> benefit to strategy is less than what they gain by expressing their
> preference, honesty wins.’

S: Yes. There's a class of rating/grading methods that go like this:

- Each voter gives information about each candidate (e.g. ratings,
grades). The information is so that if a candidate joins, that doesn't
need to change the information about any other candidate.
- The method works by calculating a score f(X) for each candidate X,
where the function only uses the information on that candidate alone.
- If a voter increases his grade or rating of some candidate X, f(X)
will never decrease.
- The candidate with the greatest f() score wins.

In MJ, f returns the majority grade (possibly with some tiebreakers). In
Range, f returns the sum of ratings.

S:  Isn’t the ‘sum of ratings’ more manipulatable than majory-grades?

K:  These methods all have the property that if a voter can cleanly separate
the candidates into two categories "I like these" and "I don't like
these", then he'll never be worse off by rating the former at maximum
and the latter at minimum.

S: But he would not also be able to help elect the EXCELLENT candidate any more than the ACCEPTABLE candidate.

K: Of those methods, I think MJ is the most resistant to strategy (for the
reasons stated in the MJ paper, or because the statistical breakdown
point of the median is 0.5 which is the greatest possible). One result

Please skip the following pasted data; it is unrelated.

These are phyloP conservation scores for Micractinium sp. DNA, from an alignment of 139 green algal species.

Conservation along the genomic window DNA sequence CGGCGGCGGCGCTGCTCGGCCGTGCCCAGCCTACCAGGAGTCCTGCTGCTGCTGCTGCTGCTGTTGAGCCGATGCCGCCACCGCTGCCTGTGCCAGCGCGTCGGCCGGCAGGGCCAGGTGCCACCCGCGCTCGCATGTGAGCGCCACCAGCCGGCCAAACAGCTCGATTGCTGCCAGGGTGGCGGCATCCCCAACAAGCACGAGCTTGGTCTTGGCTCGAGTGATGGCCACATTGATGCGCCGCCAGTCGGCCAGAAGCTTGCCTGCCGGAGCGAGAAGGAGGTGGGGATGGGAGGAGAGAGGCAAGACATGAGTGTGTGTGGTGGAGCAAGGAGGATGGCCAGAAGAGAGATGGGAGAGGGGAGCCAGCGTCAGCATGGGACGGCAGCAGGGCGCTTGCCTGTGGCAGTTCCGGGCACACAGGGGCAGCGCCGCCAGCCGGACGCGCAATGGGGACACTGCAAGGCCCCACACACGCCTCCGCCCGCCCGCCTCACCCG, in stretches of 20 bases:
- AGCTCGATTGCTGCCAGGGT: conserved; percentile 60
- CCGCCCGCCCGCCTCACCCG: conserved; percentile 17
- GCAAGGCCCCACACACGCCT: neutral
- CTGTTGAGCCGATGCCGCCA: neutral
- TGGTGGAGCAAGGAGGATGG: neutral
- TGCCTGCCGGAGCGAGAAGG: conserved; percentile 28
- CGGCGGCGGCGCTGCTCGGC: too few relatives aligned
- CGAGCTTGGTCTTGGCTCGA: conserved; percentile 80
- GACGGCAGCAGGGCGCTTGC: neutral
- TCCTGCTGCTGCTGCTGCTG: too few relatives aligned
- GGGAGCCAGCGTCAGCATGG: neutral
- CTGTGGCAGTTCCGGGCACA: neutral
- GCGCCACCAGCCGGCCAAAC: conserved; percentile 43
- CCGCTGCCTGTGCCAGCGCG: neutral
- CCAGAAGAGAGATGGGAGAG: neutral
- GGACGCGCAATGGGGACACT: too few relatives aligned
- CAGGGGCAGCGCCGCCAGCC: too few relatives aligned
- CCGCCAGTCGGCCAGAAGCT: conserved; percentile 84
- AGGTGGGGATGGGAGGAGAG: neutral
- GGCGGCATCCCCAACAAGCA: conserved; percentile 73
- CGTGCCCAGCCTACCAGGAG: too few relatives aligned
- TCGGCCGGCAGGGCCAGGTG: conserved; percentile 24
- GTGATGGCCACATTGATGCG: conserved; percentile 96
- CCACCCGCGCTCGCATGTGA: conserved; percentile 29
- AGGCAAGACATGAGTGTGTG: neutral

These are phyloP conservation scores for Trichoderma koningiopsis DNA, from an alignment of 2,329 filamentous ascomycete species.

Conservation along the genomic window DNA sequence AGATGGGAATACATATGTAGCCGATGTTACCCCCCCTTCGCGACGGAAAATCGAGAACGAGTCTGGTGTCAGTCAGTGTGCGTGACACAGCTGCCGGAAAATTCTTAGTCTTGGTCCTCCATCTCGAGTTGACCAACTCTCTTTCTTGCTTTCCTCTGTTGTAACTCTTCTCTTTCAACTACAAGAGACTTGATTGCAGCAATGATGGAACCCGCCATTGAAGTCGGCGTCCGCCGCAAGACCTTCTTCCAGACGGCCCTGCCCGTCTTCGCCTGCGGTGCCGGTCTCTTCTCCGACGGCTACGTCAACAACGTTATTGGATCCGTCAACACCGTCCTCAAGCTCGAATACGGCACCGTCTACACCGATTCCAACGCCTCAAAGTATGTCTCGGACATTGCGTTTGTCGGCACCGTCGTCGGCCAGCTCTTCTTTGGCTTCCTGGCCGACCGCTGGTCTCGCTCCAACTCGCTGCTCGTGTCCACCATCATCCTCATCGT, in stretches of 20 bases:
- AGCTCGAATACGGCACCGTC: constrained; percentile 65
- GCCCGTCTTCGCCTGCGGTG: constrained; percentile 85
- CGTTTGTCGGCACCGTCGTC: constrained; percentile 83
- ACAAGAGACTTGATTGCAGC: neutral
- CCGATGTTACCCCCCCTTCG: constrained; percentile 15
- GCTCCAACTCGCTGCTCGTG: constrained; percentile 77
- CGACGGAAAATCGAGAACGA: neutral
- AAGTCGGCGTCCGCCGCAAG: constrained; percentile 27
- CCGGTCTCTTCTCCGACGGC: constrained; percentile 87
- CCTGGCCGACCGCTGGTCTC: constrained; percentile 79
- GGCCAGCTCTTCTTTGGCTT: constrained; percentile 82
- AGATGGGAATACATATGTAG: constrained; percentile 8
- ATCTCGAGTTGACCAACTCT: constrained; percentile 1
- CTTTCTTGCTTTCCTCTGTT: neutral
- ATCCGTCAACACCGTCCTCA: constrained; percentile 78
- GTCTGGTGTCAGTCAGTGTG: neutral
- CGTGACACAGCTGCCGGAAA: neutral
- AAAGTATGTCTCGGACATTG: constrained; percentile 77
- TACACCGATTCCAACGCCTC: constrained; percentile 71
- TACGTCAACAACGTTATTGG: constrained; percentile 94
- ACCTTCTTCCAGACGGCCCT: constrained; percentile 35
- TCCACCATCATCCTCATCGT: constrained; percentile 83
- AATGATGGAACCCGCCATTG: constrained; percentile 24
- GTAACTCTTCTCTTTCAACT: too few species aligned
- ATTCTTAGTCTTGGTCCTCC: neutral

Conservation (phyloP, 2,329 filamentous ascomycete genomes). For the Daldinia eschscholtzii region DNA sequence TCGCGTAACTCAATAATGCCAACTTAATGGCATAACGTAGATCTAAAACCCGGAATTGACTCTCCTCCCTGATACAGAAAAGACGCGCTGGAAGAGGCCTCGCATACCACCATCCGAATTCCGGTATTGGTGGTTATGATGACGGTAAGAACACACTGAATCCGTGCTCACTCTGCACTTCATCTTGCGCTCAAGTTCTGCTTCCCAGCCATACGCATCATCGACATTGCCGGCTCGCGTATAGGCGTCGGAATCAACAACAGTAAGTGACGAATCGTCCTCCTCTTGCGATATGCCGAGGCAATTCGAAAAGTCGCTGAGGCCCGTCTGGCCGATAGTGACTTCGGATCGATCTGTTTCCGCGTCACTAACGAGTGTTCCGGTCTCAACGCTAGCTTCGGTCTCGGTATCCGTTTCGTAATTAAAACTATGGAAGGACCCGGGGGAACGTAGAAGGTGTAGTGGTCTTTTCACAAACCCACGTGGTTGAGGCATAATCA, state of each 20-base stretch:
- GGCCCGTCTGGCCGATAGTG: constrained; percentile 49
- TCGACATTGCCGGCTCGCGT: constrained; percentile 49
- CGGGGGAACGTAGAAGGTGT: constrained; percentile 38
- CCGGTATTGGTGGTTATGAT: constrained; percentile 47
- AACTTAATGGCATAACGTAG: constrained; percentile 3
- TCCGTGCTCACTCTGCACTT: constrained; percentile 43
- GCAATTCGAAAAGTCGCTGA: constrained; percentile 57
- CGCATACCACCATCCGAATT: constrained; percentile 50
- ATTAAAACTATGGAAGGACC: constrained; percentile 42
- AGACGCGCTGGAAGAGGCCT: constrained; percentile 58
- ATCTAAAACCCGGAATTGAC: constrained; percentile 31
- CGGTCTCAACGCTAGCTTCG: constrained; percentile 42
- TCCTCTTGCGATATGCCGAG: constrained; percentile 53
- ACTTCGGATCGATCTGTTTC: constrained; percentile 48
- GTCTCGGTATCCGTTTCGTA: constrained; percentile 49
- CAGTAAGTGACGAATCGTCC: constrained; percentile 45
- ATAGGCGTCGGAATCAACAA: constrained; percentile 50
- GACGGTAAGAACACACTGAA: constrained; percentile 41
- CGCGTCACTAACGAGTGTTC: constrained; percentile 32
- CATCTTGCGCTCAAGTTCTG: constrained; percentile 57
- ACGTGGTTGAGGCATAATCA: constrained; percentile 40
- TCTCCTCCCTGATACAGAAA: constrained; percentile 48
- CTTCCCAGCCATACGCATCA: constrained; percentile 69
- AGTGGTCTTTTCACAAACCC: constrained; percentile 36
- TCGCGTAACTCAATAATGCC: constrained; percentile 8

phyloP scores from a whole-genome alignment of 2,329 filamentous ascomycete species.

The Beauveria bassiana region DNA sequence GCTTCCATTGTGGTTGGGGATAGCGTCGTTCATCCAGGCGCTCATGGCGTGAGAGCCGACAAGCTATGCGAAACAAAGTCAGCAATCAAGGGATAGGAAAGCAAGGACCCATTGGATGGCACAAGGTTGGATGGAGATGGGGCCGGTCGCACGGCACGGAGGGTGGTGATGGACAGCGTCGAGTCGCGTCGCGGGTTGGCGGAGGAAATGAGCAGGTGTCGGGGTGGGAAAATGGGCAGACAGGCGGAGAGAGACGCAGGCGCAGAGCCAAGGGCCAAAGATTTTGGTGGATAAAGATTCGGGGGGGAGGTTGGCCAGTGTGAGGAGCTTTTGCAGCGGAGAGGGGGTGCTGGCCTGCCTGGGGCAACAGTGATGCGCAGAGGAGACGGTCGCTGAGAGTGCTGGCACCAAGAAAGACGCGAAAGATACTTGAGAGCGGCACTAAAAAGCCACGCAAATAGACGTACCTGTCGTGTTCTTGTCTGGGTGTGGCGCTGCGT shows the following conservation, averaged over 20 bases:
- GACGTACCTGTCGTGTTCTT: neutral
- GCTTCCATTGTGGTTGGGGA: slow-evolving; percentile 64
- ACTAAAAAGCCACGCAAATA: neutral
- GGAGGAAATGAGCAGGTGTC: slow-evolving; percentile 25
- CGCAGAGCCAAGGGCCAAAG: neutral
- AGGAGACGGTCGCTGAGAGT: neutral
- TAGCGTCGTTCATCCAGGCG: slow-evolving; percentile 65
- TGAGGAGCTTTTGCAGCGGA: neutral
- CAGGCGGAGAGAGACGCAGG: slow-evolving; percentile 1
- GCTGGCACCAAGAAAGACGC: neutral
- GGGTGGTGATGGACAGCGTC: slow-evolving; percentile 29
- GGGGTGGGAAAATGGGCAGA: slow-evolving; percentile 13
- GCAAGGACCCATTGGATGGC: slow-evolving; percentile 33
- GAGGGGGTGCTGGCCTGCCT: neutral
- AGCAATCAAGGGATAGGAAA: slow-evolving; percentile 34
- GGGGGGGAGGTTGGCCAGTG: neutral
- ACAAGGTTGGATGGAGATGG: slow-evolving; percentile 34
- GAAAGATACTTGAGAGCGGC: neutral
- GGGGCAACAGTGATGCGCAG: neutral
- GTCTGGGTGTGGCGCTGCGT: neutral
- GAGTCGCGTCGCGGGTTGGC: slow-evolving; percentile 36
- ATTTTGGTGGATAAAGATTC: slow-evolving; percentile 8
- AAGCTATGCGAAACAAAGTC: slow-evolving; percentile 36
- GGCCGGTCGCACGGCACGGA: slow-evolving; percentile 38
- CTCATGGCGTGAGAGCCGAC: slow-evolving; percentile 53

of this is that it's possible for voters who don't cleanly divide the
candidates into two groups to vote without worrying too much about
whether they are throwing their vote away.

S: > Of course, you say this only after listing a number objections that can
> be raised against MJ.  Nevertheless, do you currently believe with me
> that these objections are less weighty than those that can also be
> raised against the practical use of any other single-winner method?

K: I don't see mono-add-top or participation failures as being very
important. All-equal ballots irrelevance (IIB) is somewhat more

S: Please explain: ‘All-equal ballots irrelevance (IIB)’

K: …. but in the greater view of things, I think I can agree
with what you're saying.

K: However, again, I'd like to mention that this holds in a scenario-2
situation. If the voters start to use the grades as rankings (i.e. a
voter rating his first preference VERY GOOD, his second GOOD, his third
best ACCEPTABLE, and so on, even if he thinks every candidate is
mediocre), then much of the benefit of MJ is lost.

S:  I would rather say MJ would still retain the advantage of allowing each voter clearly to express her evaluations of each candidate, as well denying success to half of any such ranking manipulations.

K:  If that happens, Condorcet methods are better.

S:  Given the above advantages of MJ which you acknowledge (e.g. its count being somewhat simpler for ordinary citizens to understand), and the fact that it, not Condorcet, escapes Arrow’s paradoxes. I would like to understand why you say ‘Condorcet methods are better’.  Are not the rankings attached to Condorcet doubly subject to manipulation when compared to those that might be imported by some citizens using MJ to rank rather than grade?